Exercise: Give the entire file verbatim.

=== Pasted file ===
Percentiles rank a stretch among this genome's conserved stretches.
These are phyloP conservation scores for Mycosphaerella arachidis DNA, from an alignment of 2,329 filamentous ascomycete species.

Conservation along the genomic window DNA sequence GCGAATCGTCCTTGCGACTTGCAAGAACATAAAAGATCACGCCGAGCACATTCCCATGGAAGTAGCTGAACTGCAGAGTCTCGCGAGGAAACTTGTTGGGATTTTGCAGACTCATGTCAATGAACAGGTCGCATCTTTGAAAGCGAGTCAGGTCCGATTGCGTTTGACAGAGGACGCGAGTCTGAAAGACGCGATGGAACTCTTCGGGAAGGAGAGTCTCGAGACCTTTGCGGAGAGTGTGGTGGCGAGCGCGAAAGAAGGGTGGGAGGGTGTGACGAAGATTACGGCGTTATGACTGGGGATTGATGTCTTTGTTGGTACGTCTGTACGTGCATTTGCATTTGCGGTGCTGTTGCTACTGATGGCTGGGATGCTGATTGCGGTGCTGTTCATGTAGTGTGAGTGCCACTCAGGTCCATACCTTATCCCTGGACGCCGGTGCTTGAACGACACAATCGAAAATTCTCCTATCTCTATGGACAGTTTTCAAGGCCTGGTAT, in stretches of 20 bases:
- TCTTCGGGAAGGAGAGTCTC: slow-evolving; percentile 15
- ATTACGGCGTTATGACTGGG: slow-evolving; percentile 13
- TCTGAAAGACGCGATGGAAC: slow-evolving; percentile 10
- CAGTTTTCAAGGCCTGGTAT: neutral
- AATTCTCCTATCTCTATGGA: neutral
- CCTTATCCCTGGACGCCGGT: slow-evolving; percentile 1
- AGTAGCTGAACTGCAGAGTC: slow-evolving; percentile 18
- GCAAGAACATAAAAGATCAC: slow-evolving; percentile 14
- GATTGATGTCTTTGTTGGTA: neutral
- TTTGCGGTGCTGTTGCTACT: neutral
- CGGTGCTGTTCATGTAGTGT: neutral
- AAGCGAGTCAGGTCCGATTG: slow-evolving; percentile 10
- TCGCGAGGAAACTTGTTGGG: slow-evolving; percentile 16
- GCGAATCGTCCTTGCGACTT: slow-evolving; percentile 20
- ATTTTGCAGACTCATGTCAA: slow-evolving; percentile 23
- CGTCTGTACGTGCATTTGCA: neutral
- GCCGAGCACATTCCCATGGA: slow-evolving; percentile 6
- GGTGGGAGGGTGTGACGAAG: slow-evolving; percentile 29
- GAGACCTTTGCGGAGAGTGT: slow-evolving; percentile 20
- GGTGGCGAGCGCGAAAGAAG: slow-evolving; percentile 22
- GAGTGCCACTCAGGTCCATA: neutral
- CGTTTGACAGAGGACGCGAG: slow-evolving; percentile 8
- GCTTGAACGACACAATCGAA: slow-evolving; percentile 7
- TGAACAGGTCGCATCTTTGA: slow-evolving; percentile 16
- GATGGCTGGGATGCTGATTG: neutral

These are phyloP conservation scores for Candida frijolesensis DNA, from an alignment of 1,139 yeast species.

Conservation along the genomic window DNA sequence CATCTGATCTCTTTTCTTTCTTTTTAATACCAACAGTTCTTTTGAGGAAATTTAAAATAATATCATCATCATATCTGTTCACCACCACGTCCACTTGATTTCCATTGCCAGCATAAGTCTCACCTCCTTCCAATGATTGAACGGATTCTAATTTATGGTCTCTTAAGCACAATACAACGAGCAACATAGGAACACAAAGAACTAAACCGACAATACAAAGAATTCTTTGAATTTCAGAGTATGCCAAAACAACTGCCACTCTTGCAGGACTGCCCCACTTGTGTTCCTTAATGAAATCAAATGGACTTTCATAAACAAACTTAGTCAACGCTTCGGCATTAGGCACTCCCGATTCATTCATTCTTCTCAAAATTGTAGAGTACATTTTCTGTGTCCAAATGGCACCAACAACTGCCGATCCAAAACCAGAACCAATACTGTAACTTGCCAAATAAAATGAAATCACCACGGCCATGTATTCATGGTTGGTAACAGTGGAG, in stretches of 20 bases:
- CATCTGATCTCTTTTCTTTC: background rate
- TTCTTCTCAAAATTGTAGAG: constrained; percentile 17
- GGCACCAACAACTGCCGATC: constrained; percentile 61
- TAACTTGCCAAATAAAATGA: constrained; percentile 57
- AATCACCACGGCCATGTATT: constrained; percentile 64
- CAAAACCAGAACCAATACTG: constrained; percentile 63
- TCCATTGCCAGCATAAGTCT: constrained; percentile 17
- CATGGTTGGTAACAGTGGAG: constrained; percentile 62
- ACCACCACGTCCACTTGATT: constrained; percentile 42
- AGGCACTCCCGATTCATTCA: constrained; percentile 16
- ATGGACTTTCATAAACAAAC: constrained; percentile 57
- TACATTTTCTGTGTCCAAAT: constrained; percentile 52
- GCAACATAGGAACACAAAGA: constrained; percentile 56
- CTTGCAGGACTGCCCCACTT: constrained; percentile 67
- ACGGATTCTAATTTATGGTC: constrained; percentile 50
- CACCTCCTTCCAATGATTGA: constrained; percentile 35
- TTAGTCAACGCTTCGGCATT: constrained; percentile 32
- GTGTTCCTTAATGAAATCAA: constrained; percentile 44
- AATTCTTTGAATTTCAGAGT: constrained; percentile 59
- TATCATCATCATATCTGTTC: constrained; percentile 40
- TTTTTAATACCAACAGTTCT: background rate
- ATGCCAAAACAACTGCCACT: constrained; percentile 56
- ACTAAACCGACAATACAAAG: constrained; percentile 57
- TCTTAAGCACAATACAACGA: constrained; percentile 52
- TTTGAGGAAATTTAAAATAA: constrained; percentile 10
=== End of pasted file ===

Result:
Percentiles rank a stretch among this genome's conserved stretches.
These are phyloP conservation scores for Mycosphaerella arachidis DNA, from an alignment of 2,329 filamentous ascomycete species.

Conservation along the genomic window DNA sequence GCGAATCGTCCTTGCGACTTGCAAGAACATAAAAGATCACGCCGAGCACATTCCCATGGAAGTAGCTGAACTGCAGAGTCTCGCGAGGAAACTTGTTGGGATTTTGCAGACTCATGTCAATGAACAGGTCGCATCTTTGAAAGCGAGTCAGGTCCGATTGCGTTTGACAGAGGACGCGAGTCTGAAAGACGCGATGGAACTCTTCGGGAAGGAGAGTCTCGAGACCTTTGCGGAGAGTGTGGTGGCGAGCGCGAAAGAAGGGTGGGAGGGTGTGACGAAGATTACGGCGTTATGACTGGGGATTGATGTCTTTGTTGGTACGTCTGTACGTGCATTTGCATTTGCGGTGCTGTTGCTACTGATGGCTGGGATGCTGATTGCGGTGCTGTTCATGTAGTGTGAGTGCCACTCAGGTCCATACCTTATCCCTGGACGCCGGTGCTTGAACGACACAATCGAAAATTCTCCTATCTCTATGGACAGTTTTCAAGGCCTGGTAT, in stretches of 20 bases:
- TCTTCGGGAAGGAGAGTCTC: slow-evolving; percentile 15
- ATTACGGCGTTATGACTGGG: slow-evolving; percentile 13
- TCTGAAAGACGCGATGGAAC: slow-evolving; percentile 10
- CAGTTTTCAAGGCCTGGTAT: neutral
- AATTCTCCTATCTCTATGGA: neutral
- CCTTATCCCTGGACGCCGGT: slow-evolving; percentile 1
- AGTAGCTGAACTGCAGAGTC: slow-evolving; percentile 18
- GCAAGAACATAAAAGATCAC: slow-evolving; percentile 14
- GATTGATGTCTTTGTTGGTA: neutral
- TTTGCGGTGCTGTTGCTACT: neutral
- CGGTGCTGTTCATGTAGTGT: neutral
- AAGCGAGTCAGGTCCGATTG: slow-evolving; percentile 10
- TCGCGAGGAAACTTGTTGGG: slow-evolving; percentile 16
- GCGAATCGTCCTTGCGACTT: slow-evolving; percentile 20
- ATTTTGCAGACTCATGTCAA: slow-evolving; percentile 23
- CGTCTGTACGTGCATTTGCA: neutral
- GCCGAGCACATTCCCATGGA: slow-evolving; percentile 6
- GGTGGGAGGGTGTGACGAAG: slow-evolving; percentile 29
- GAGACCTTTGCGGAGAGTGT: slow-evolving; percentile 20
- GGTGGCGAGCGCGAAAGAAG: slow-evolving; percentile 22
- GAGTGCCACTCAGGTCCATA: neutral
- CGTTTGACAGAGGACGCGAG: slow-evolving; percentile 8
- GCTTGAACGACACAATCGAA: slow-evolving; percentile 7
- TGAACAGGTCGCATCTTTGA: slow-evolving; percentile 16
- GATGGCTGGGATGCTGATTG: neutral

These are phyloP conservation scores for Candida frijolesensis DNA, from an alignment of 1,139 yeast species.

Conservation along the genomic window DNA sequence CATCTGATCTCTTTTCTTTCTTTTTAATACCAACAGTTCTTTTGAGGAAATTTAAAATAATATCATCATCATATCTGTTCACCACCACGTCCACTTGATTTCCATTGCCAGCATAAGTCTCACCTCCTTCCAATGATTGAACGGATTCTAATTTATGGTCTCTTAAGCACAATACAACGAGCAACATAGGAACACAAAGAACTAAACCGACAATACAAAGAATTCTTTGAATTTCAGAGTATGCCAAAACAACTGCCACTCTTGCAGGACTGCCCCACTTGTGTTCCTTAATGAAATCAAATGGACTTTCATAAACAAACTTAGTCAACGCTTCGGCATTAGGCACTCCCGATTCATTCATTCTTCTCAAAATTGTAGAGTACATTTTCTGTGTCCAAATGGCACCAACAACTGCCGATCCAAAACCAGAACCAATACTGTAACTTGCCAAATAAAATGAAATCACCACGGCCATGTATTCATGGTTGGTAACAGTGGAG, in stretches of 20 bases:
- CATCTGATCTCTTTTCTTTC: background rate
- TTCTTCTCAAAATTGTAGAG: constrained; percentile 17
- GGCACCAACAACTGCCGATC: constrained; percentile 61
- TAACTTGCCAAATAAAATGA: constrained; percentile 57
- AATCACCACGGCCATGTATT: constrained; percentile 64
- CAAAACCAGAACCAATACTG: constrained; percentile 63
- TCCATTGCCAGCATAAGTCT: constrained; percentile 17
- CATGGTTGGTAACAGTGGAG: constrained; percentile 62
- ACCACCACGTCCACTTGATT: constrained; percentile 42
- AGGCACTCCCGATTCATTCA: constrained; percentile 16
- ATGGACTTTCATAAACAAAC: constrained; percentile 57
- TACATTTTCTGTGTCCAAAT: constrained; percentile 52
- GCAACATAGGAACACAAAGA: constrained; percentile 56
- CTTGCAGGACTGCCCCACTT: constrained; percentile 67
- ACGGATTCTAATTTATGGTC: constrained; percentile 50
- CACCTCCTTCCAATGATTGA: constrained; percentile 35
- TTAGTCAACGCTTCGGCATT: constrained; percentile 32
- GTGTTCCTTAATGAAATCAA: constrained; percentile 44
- AATTCTTTGAATTTCAGAGT: constrained; percentile 59
- TATCATCATCATATCTGTTC: constrained; percentile 40
- TTTTTAATACCAACAGTTCT: background rate
- ATGCCAAAACAACTGCCACT: constrained; percentile 56
- ACTAAACCGACAATACAAAG: constrained; percentile 57
- TCTTAAGCACAATACAACGA: constrained; percentile 52
- TTTGAGGAAATTTAAAATAA: constrained; percentile 10